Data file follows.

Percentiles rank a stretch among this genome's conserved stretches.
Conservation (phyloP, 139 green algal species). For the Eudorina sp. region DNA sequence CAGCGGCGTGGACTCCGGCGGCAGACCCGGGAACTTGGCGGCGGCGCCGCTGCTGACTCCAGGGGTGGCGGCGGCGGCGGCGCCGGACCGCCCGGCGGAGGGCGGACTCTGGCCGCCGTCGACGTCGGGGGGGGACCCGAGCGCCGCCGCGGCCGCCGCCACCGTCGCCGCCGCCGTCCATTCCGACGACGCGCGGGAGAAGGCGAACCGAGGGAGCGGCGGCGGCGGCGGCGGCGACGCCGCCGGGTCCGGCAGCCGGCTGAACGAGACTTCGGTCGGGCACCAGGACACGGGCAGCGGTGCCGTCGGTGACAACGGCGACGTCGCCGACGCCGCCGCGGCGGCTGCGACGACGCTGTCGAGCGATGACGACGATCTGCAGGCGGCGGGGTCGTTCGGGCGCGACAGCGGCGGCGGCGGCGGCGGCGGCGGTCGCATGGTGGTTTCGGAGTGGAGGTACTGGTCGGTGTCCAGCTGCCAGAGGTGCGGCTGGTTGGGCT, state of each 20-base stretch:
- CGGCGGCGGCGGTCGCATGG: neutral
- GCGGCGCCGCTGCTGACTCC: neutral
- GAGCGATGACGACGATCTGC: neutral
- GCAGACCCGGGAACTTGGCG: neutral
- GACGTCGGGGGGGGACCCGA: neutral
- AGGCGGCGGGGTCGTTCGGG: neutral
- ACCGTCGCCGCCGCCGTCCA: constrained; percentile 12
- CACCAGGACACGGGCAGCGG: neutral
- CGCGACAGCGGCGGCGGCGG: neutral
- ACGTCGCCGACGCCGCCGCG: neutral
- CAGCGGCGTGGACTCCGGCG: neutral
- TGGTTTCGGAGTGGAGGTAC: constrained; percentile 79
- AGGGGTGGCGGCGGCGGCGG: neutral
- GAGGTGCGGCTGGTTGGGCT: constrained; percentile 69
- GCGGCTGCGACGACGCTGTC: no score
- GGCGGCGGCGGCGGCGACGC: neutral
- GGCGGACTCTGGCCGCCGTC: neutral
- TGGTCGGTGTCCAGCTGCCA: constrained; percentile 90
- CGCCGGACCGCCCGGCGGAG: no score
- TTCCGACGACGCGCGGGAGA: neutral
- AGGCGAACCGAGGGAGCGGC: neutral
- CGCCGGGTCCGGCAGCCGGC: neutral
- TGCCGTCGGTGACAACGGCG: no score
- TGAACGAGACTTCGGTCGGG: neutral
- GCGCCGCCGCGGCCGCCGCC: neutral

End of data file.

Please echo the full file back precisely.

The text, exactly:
Percentiles rank a stretch among this genome's conserved stretches.
Conservation (phyloP, 139 green algal species). For the Eudorina sp. region DNA sequence CAGCGGCGTGGACTCCGGCGGCAGACCCGGGAACTTGGCGGCGGCGCCGCTGCTGACTCCAGGGGTGGCGGCGGCGGCGGCGCCGGACCGCCCGGCGGAGGGCGGACTCTGGCCGCCGTCGACGTCGGGGGGGGACCCGAGCGCCGCCGCGGCCGCCGCCACCGTCGCCGCCGCCGTCCATTCCGACGACGCGCGGGAGAAGGCGAACCGAGGGAGCGGCGGCGGCGGCGGCGGCGACGCCGCCGGGTCCGGCAGCCGGCTGAACGAGACTTCGGTCGGGCACCAGGACACGGGCAGCGGTGCCGTCGGTGACAACGGCGACGTCGCCGACGCCGCCGCGGCGGCTGCGACGACGCTGTCGAGCGATGACGACGATCTGCAGGCGGCGGGGTCGTTCGGGCGCGACAGCGGCGGCGGCGGCGGCGGCGGCGGTCGCATGGTGGTTTCGGAGTGGAGGTACTGGTCGGTGTCCAGCTGCCAGAGGTGCGGCTGGTTGGGCT, state of each 20-base stretch:
- CGGCGGCGGCGGTCGCATGG: neutral
- GCGGCGCCGCTGCTGACTCC: neutral
- GAGCGATGACGACGATCTGC: neutral
- GCAGACCCGGGAACTTGGCG: neutral
- GACGTCGGGGGGGGACCCGA: neutral
- AGGCGGCGGGGTCGTTCGGG: neutral
- ACCGTCGCCGCCGCCGTCCA: constrained; percentile 12
- CACCAGGACACGGGCAGCGG: neutral
- CGCGACAGCGGCGGCGGCGG: neutral
- ACGTCGCCGACGCCGCCGCG: neutral
- CAGCGGCGTGGACTCCGGCG: neutral
- TGGTTTCGGAGTGGAGGTAC: constrained; percentile 79
- AGGGGTGGCGGCGGCGGCGG: neutral
- GAGGTGCGGCTGGTTGGGCT: constrained; percentile 69
- GCGGCTGCGACGACGCTGTC: no score
- GGCGGCGGCGGCGGCGACGC: neutral
- GGCGGACTCTGGCCGCCGTC: neutral
- TGGTCGGTGTCCAGCTGCCA: constrained; percentile 90
- CGCCGGACCGCCCGGCGGAG: no score
- TTCCGACGACGCGCGGGAGA: neutral
- AGGCGAACCGAGGGAGCGGC: neutral
- CGCCGGGTCCGGCAGCCGGC: neutral
- TGCCGTCGGTGACAACGGCG: no score
- TGAACGAGACTTCGGTCGGG: neutral
- GCGCCGCCGCGGCCGCCGCC: neutral